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Turning Point Iran: Thousands of Refugees Flee from Ahmadinejad Regime

Updated on December 12, 2009

Uprising in Iran?

 This is all deja-vu like. Since the fraudulent elections in June, 2009, President Ahmadinejad's cruel regime is clamping down on rioters and demonstrations from thousands of students. Ironic that it is the same thing the Shah did in the late 70s and those in power now, were students then, taking to the streets, eventually bringing the Shah and the pro-west government.

Today, it is the fraudulent elections causing the ignition point for student unrest that is reaching a turning point for Ahmadinejad and his army of thugs. Using similar tactics the Shah used, he is forcing the law and civil obedience with illegal arrests, beatings, torture, and monitoring.

Iran is 30% under 35 yrs., that is a huge population and many are very pro-western in their thinking. The recent unrest flared up again with students in the thousands rioting in Tehran and other cities denouncing the president and wanting freedom. The power of student unrest and communciation is threatening the current regime via the Internet, Tweeter and Facebook.

Many refugees flee to Turkey that has an open border. The refugees are mostly educated people and is having a brain drain from Iran- twenty times what is normal. Turkey will not allow Iranians to become Turkish citizens and charges them $600 every six months to stay in their country. The catch is that Iranians are not allowed to hold any job in Turkey unless the job cannot be filled by a Turk citizen. Iranians must also live far away from urban centers at designated towns. While waiting for a new host country to live in, they linger on the Internet. Many Iranians work for $10 a day "under the table".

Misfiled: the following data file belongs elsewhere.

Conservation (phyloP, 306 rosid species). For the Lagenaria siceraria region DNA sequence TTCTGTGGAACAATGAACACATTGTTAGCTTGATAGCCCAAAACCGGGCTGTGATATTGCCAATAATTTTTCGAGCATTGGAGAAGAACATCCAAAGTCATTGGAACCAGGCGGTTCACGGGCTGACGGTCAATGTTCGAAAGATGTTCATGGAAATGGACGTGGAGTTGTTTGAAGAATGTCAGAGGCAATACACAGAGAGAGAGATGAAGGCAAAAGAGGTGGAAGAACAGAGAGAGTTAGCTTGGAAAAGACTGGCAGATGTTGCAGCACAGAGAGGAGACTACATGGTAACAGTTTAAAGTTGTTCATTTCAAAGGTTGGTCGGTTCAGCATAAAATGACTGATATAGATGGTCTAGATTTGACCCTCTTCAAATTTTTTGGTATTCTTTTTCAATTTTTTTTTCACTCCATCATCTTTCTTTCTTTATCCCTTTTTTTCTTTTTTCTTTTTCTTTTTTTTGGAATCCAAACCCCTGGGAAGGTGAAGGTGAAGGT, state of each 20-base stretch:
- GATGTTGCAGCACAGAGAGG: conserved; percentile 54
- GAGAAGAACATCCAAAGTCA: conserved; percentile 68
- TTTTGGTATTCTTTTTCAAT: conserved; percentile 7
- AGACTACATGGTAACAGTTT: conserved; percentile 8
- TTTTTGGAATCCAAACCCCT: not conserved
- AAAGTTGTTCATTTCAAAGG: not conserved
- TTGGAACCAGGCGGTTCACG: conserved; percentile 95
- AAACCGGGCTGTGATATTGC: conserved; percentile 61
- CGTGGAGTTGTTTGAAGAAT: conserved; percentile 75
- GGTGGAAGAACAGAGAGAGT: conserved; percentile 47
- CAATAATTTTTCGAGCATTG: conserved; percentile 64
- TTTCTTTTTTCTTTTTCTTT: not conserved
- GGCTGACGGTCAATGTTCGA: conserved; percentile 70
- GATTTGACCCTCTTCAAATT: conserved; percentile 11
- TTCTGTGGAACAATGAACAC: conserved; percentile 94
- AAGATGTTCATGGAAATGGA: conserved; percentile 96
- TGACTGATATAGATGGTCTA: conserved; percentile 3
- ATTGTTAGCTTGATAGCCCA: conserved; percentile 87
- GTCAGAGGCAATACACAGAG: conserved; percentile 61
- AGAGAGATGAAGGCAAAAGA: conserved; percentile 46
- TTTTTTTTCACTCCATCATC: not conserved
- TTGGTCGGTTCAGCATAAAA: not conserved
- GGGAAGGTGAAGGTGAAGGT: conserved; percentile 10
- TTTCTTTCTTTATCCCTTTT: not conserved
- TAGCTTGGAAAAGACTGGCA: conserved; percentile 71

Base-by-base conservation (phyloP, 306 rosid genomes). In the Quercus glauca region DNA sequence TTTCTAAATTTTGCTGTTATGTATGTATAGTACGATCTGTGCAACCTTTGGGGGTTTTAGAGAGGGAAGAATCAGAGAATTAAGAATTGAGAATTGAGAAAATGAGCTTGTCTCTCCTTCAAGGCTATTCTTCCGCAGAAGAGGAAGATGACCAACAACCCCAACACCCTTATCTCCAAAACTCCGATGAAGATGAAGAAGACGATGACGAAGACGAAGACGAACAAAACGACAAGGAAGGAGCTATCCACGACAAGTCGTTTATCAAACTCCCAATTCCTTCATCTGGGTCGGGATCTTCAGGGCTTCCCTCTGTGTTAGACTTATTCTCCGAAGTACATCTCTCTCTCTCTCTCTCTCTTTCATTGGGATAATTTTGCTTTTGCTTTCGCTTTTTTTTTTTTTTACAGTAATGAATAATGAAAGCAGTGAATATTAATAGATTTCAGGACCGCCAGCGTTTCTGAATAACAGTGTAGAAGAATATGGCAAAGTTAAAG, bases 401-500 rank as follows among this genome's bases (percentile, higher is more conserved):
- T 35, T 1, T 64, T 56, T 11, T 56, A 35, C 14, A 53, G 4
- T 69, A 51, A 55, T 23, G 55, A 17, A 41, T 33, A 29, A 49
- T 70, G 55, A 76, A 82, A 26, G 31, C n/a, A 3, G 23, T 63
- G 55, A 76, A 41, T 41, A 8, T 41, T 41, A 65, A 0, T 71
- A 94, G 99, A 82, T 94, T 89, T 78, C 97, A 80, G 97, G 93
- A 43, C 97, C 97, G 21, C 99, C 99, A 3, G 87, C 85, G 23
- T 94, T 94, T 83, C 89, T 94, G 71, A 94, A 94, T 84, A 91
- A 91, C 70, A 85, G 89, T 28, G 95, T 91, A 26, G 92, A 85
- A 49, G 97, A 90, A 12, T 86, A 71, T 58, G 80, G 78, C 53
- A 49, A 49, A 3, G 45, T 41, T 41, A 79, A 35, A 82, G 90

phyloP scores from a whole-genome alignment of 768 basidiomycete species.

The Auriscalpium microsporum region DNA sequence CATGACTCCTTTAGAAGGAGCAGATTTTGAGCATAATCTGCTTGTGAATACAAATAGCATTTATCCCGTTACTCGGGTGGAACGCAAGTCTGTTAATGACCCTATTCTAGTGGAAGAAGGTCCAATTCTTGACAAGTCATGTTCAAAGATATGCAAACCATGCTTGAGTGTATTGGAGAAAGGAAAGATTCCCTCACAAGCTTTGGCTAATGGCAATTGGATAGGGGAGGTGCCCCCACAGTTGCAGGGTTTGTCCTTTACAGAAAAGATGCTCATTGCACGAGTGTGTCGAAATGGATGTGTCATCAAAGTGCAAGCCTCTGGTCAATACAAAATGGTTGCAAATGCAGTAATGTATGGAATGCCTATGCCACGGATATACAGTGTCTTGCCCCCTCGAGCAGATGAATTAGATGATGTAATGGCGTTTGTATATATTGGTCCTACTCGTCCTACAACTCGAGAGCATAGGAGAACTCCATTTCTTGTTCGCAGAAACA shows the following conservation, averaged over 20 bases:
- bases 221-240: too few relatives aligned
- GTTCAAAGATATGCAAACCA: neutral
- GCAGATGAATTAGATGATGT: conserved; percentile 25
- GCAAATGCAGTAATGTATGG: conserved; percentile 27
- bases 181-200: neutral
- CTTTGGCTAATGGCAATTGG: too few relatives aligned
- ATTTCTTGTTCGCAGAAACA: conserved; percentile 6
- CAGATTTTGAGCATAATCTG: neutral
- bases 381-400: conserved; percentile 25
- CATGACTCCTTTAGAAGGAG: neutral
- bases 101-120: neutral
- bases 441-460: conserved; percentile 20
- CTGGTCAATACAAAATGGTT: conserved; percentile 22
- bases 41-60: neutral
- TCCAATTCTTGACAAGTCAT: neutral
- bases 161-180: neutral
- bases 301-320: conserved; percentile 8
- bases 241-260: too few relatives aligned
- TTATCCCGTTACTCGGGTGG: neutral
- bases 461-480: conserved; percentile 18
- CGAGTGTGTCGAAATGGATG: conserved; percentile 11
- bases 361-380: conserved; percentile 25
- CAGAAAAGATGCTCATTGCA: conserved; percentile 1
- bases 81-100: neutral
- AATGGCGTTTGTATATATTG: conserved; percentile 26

Since June, over 4000 have entered Turkey and wait to be able to go to the US, UK, Canada or Australia. Last year, the US accepted only 1000 Iranians out of 18000 refugees, since 2005, 4300 have been admitted to the US, 1200 to Canada and 583 to Australia. So, things do not look promising for Iranians attempting to reach the any of these countries (which are the biggest in terms of accepting refugees from all countries).

Still, Iran has the power of youth and if the groups can remain bonded and united for a truly free Iran, they may be able to achieve this.


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    • profile image

      Spongebob 5 years ago


    • perrya profile image

      perrya 8 years ago

      In the past, some of the nicest people I've met were Iranians. Great people and culture, I hope the government is tossed aside so it can be productive in the world.

    • Hmrjmr1 profile image

      Hmrjmr1 8 years ago from Georgia, USA

      PerryA This is one we can agree on Good job! People every where want to be free.